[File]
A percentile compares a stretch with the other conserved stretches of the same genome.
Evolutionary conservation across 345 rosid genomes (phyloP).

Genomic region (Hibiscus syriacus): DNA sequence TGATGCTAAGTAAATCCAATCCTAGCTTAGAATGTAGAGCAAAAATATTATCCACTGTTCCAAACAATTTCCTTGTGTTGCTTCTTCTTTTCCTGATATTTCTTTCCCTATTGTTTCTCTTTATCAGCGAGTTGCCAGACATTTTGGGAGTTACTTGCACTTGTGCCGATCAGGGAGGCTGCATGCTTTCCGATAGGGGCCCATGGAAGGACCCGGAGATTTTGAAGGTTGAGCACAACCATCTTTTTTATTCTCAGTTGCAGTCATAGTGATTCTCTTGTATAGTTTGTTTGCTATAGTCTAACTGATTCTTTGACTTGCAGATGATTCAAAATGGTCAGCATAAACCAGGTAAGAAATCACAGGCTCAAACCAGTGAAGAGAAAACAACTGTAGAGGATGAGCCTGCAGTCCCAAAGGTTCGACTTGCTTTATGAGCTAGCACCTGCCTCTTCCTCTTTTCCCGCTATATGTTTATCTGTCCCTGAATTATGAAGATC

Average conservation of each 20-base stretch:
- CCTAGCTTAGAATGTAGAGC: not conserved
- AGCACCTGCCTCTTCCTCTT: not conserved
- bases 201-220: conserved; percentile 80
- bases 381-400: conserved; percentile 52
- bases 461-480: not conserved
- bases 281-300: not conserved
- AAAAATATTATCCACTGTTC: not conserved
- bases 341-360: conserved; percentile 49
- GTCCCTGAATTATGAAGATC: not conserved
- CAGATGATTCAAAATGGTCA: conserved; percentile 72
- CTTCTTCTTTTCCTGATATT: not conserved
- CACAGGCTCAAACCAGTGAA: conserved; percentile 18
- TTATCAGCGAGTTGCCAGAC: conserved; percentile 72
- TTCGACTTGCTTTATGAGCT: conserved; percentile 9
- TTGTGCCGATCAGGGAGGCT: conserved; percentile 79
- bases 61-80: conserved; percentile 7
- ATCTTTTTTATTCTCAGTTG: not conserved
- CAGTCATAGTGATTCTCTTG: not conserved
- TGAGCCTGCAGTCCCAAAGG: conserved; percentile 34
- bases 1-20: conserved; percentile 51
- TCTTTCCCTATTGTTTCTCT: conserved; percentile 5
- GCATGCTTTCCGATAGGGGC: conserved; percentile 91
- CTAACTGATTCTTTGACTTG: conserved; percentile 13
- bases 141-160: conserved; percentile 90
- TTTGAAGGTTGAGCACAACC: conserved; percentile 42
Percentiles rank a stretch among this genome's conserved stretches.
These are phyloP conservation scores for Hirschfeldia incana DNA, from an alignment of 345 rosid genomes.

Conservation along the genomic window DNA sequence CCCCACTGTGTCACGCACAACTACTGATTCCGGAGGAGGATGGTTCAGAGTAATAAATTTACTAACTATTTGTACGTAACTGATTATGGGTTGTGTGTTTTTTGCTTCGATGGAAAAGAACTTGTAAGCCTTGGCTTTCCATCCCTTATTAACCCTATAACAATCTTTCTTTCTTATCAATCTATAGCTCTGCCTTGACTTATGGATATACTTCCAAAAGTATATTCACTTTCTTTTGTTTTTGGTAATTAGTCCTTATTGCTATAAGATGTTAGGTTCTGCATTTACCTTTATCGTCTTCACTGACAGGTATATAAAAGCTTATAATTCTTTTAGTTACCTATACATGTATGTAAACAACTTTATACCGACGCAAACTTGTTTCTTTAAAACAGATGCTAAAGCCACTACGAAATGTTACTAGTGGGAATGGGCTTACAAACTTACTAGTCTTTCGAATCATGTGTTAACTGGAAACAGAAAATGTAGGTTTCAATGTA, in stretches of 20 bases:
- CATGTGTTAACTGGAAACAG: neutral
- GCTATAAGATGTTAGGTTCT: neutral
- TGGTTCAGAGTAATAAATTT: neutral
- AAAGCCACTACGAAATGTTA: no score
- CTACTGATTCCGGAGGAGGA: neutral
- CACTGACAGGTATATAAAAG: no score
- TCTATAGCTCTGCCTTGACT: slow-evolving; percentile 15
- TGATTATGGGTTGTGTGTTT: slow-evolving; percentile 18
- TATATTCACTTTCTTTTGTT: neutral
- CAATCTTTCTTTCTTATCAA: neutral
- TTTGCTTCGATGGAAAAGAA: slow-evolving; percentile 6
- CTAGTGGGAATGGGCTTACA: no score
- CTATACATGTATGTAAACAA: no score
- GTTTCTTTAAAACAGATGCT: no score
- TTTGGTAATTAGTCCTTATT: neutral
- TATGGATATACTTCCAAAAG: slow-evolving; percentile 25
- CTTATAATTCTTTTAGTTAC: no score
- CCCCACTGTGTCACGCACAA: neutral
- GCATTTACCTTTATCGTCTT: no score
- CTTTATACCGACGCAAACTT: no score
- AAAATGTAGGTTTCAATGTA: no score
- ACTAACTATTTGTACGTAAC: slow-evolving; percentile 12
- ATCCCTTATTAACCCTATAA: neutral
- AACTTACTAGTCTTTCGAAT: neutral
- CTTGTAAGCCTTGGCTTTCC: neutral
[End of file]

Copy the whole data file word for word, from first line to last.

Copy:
A percentile compares a stretch with the other conserved stretches of the same genome.
Evolutionary conservation across 345 rosid genomes (phyloP).

Genomic region (Hibiscus syriacus): DNA sequence TGATGCTAAGTAAATCCAATCCTAGCTTAGAATGTAGAGCAAAAATATTATCCACTGTTCCAAACAATTTCCTTGTGTTGCTTCTTCTTTTCCTGATATTTCTTTCCCTATTGTTTCTCTTTATCAGCGAGTTGCCAGACATTTTGGGAGTTACTTGCACTTGTGCCGATCAGGGAGGCTGCATGCTTTCCGATAGGGGCCCATGGAAGGACCCGGAGATTTTGAAGGTTGAGCACAACCATCTTTTTTATTCTCAGTTGCAGTCATAGTGATTCTCTTGTATAGTTTGTTTGCTATAGTCTAACTGATTCTTTGACTTGCAGATGATTCAAAATGGTCAGCATAAACCAGGTAAGAAATCACAGGCTCAAACCAGTGAAGAGAAAACAACTGTAGAGGATGAGCCTGCAGTCCCAAAGGTTCGACTTGCTTTATGAGCTAGCACCTGCCTCTTCCTCTTTTCCCGCTATATGTTTATCTGTCCCTGAATTATGAAGATC

Average conservation of each 20-base stretch:
- CCTAGCTTAGAATGTAGAGC: not conserved
- AGCACCTGCCTCTTCCTCTT: not conserved
- bases 201-220: conserved; percentile 80
- bases 381-400: conserved; percentile 52
- bases 461-480: not conserved
- bases 281-300: not conserved
- AAAAATATTATCCACTGTTC: not conserved
- bases 341-360: conserved; percentile 49
- GTCCCTGAATTATGAAGATC: not conserved
- CAGATGATTCAAAATGGTCA: conserved; percentile 72
- CTTCTTCTTTTCCTGATATT: not conserved
- CACAGGCTCAAACCAGTGAA: conserved; percentile 18
- TTATCAGCGAGTTGCCAGAC: conserved; percentile 72
- TTCGACTTGCTTTATGAGCT: conserved; percentile 9
- TTGTGCCGATCAGGGAGGCT: conserved; percentile 79
- bases 61-80: conserved; percentile 7
- ATCTTTTTTATTCTCAGTTG: not conserved
- CAGTCATAGTGATTCTCTTG: not conserved
- TGAGCCTGCAGTCCCAAAGG: conserved; percentile 34
- bases 1-20: conserved; percentile 51
- TCTTTCCCTATTGTTTCTCT: conserved; percentile 5
- GCATGCTTTCCGATAGGGGC: conserved; percentile 91
- CTAACTGATTCTTTGACTTG: conserved; percentile 13
- bases 141-160: conserved; percentile 90
- TTTGAAGGTTGAGCACAACC: conserved; percentile 42
Percentiles rank a stretch among this genome's conserved stretches.
These are phyloP conservation scores for Hirschfeldia incana DNA, from an alignment of 345 rosid genomes.

Conservation along the genomic window DNA sequence CCCCACTGTGTCACGCACAACTACTGATTCCGGAGGAGGATGGTTCAGAGTAATAAATTTACTAACTATTTGTACGTAACTGATTATGGGTTGTGTGTTTTTTGCTTCGATGGAAAAGAACTTGTAAGCCTTGGCTTTCCATCCCTTATTAACCCTATAACAATCTTTCTTTCTTATCAATCTATAGCTCTGCCTTGACTTATGGATATACTTCCAAAAGTATATTCACTTTCTTTTGTTTTTGGTAATTAGTCCTTATTGCTATAAGATGTTAGGTTCTGCATTTACCTTTATCGTCTTCACTGACAGGTATATAAAAGCTTATAATTCTTTTAGTTACCTATACATGTATGTAAACAACTTTATACCGACGCAAACTTGTTTCTTTAAAACAGATGCTAAAGCCACTACGAAATGTTACTAGTGGGAATGGGCTTACAAACTTACTAGTCTTTCGAATCATGTGTTAACTGGAAACAGAAAATGTAGGTTTCAATGTA, in stretches of 20 bases:
- CATGTGTTAACTGGAAACAG: neutral
- GCTATAAGATGTTAGGTTCT: neutral
- TGGTTCAGAGTAATAAATTT: neutral
- AAAGCCACTACGAAATGTTA: no score
- CTACTGATTCCGGAGGAGGA: neutral
- CACTGACAGGTATATAAAAG: no score
- TCTATAGCTCTGCCTTGACT: slow-evolving; percentile 15
- TGATTATGGGTTGTGTGTTT: slow-evolving; percentile 18
- TATATTCACTTTCTTTTGTT: neutral
- CAATCTTTCTTTCTTATCAA: neutral
- TTTGCTTCGATGGAAAAGAA: slow-evolving; percentile 6
- CTAGTGGGAATGGGCTTACA: no score
- CTATACATGTATGTAAACAA: no score
- GTTTCTTTAAAACAGATGCT: no score
- TTTGGTAATTAGTCCTTATT: neutral
- TATGGATATACTTCCAAAAG: slow-evolving; percentile 25
- CTTATAATTCTTTTAGTTAC: no score
- CCCCACTGTGTCACGCACAA: neutral
- GCATTTACCTTTATCGTCTT: no score
- CTTTATACCGACGCAAACTT: no score
- AAAATGTAGGTTTCAATGTA: no score
- ACTAACTATTTGTACGTAAC: slow-evolving; percentile 12
- ATCCCTTATTAACCCTATAA: neutral
- AACTTACTAGTCTTTCGAAT: neutral
- CTTGTAAGCCTTGGCTTTCC: neutral